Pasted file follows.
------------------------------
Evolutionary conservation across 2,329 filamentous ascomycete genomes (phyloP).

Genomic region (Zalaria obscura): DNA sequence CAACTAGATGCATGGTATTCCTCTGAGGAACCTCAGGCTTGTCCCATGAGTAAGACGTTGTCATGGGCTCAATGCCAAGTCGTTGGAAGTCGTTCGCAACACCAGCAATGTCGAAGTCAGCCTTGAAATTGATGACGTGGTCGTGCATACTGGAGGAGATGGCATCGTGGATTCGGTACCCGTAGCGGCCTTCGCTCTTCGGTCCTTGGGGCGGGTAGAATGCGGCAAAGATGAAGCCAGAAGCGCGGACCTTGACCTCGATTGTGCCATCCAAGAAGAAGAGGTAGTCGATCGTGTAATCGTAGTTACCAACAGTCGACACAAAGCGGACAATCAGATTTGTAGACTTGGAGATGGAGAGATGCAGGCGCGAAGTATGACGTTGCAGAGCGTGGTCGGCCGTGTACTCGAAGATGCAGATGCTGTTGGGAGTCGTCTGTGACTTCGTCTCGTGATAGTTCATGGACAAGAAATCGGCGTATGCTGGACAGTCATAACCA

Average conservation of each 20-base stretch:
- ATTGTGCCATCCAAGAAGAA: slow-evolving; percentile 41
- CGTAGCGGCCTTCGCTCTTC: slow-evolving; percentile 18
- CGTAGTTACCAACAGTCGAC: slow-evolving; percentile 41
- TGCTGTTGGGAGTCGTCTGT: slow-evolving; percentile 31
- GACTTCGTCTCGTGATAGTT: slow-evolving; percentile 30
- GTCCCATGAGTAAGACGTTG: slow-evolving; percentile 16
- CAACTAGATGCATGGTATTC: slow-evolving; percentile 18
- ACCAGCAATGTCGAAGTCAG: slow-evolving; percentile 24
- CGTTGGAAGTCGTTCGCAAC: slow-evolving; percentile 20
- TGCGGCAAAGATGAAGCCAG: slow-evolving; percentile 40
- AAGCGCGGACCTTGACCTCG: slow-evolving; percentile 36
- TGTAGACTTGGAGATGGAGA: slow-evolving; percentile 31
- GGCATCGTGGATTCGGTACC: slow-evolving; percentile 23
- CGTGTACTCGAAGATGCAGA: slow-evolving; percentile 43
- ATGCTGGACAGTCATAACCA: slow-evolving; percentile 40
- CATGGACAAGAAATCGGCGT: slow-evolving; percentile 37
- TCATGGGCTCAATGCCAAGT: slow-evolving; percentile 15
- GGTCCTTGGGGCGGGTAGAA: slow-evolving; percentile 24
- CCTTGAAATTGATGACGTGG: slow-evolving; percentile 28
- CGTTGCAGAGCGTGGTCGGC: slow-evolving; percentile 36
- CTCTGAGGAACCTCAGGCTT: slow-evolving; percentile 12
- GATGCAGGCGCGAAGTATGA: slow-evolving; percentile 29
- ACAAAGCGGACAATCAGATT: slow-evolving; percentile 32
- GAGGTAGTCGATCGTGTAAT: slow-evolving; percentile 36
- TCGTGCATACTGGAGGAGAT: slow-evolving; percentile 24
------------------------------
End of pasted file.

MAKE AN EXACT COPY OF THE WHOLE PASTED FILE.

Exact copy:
Evolutionary conservation across 2,329 filamentous ascomycete genomes (phyloP).

Genomic region (Zalaria obscura): DNA sequence CAACTAGATGCATGGTATTCCTCTGAGGAACCTCAGGCTTGTCCCATGAGTAAGACGTTGTCATGGGCTCAATGCCAAGTCGTTGGAAGTCGTTCGCAACACCAGCAATGTCGAAGTCAGCCTTGAAATTGATGACGTGGTCGTGCATACTGGAGGAGATGGCATCGTGGATTCGGTACCCGTAGCGGCCTTCGCTCTTCGGTCCTTGGGGCGGGTAGAATGCGGCAAAGATGAAGCCAGAAGCGCGGACCTTGACCTCGATTGTGCCATCCAAGAAGAAGAGGTAGTCGATCGTGTAATCGTAGTTACCAACAGTCGACACAAAGCGGACAATCAGATTTGTAGACTTGGAGATGGAGAGATGCAGGCGCGAAGTATGACGTTGCAGAGCGTGGTCGGCCGTGTACTCGAAGATGCAGATGCTGTTGGGAGTCGTCTGTGACTTCGTCTCGTGATAGTTCATGGACAAGAAATCGGCGTATGCTGGACAGTCATAACCA

Average conservation of each 20-base stretch:
- ATTGTGCCATCCAAGAAGAA: slow-evolving; percentile 41
- CGTAGCGGCCTTCGCTCTTC: slow-evolving; percentile 18
- CGTAGTTACCAACAGTCGAC: slow-evolving; percentile 41
- TGCTGTTGGGAGTCGTCTGT: slow-evolving; percentile 31
- GACTTCGTCTCGTGATAGTT: slow-evolving; percentile 30
- GTCCCATGAGTAAGACGTTG: slow-evolving; percentile 16
- CAACTAGATGCATGGTATTC: slow-evolving; percentile 18
- ACCAGCAATGTCGAAGTCAG: slow-evolving; percentile 24
- CGTTGGAAGTCGTTCGCAAC: slow-evolving; percentile 20
- TGCGGCAAAGATGAAGCCAG: slow-evolving; percentile 40
- AAGCGCGGACCTTGACCTCG: slow-evolving; percentile 36
- TGTAGACTTGGAGATGGAGA: slow-evolving; percentile 31
- GGCATCGTGGATTCGGTACC: slow-evolving; percentile 23
- CGTGTACTCGAAGATGCAGA: slow-evolving; percentile 43
- ATGCTGGACAGTCATAACCA: slow-evolving; percentile 40
- CATGGACAAGAAATCGGCGT: slow-evolving; percentile 37
- TCATGGGCTCAATGCCAAGT: slow-evolving; percentile 15
- GGTCCTTGGGGCGGGTAGAA: slow-evolving; percentile 24
- CCTTGAAATTGATGACGTGG: slow-evolving; percentile 28
- CGTTGCAGAGCGTGGTCGGC: slow-evolving; percentile 36
- CTCTGAGGAACCTCAGGCTT: slow-evolving; percentile 12
- GATGCAGGCGCGAAGTATGA: slow-evolving; percentile 29
- ACAAAGCGGACAATCAGATT: slow-evolving; percentile 32
- GAGGTAGTCGATCGTGTAAT: slow-evolving; percentile 36
- TCGTGCATACTGGAGGAGAT: slow-evolving; percentile 24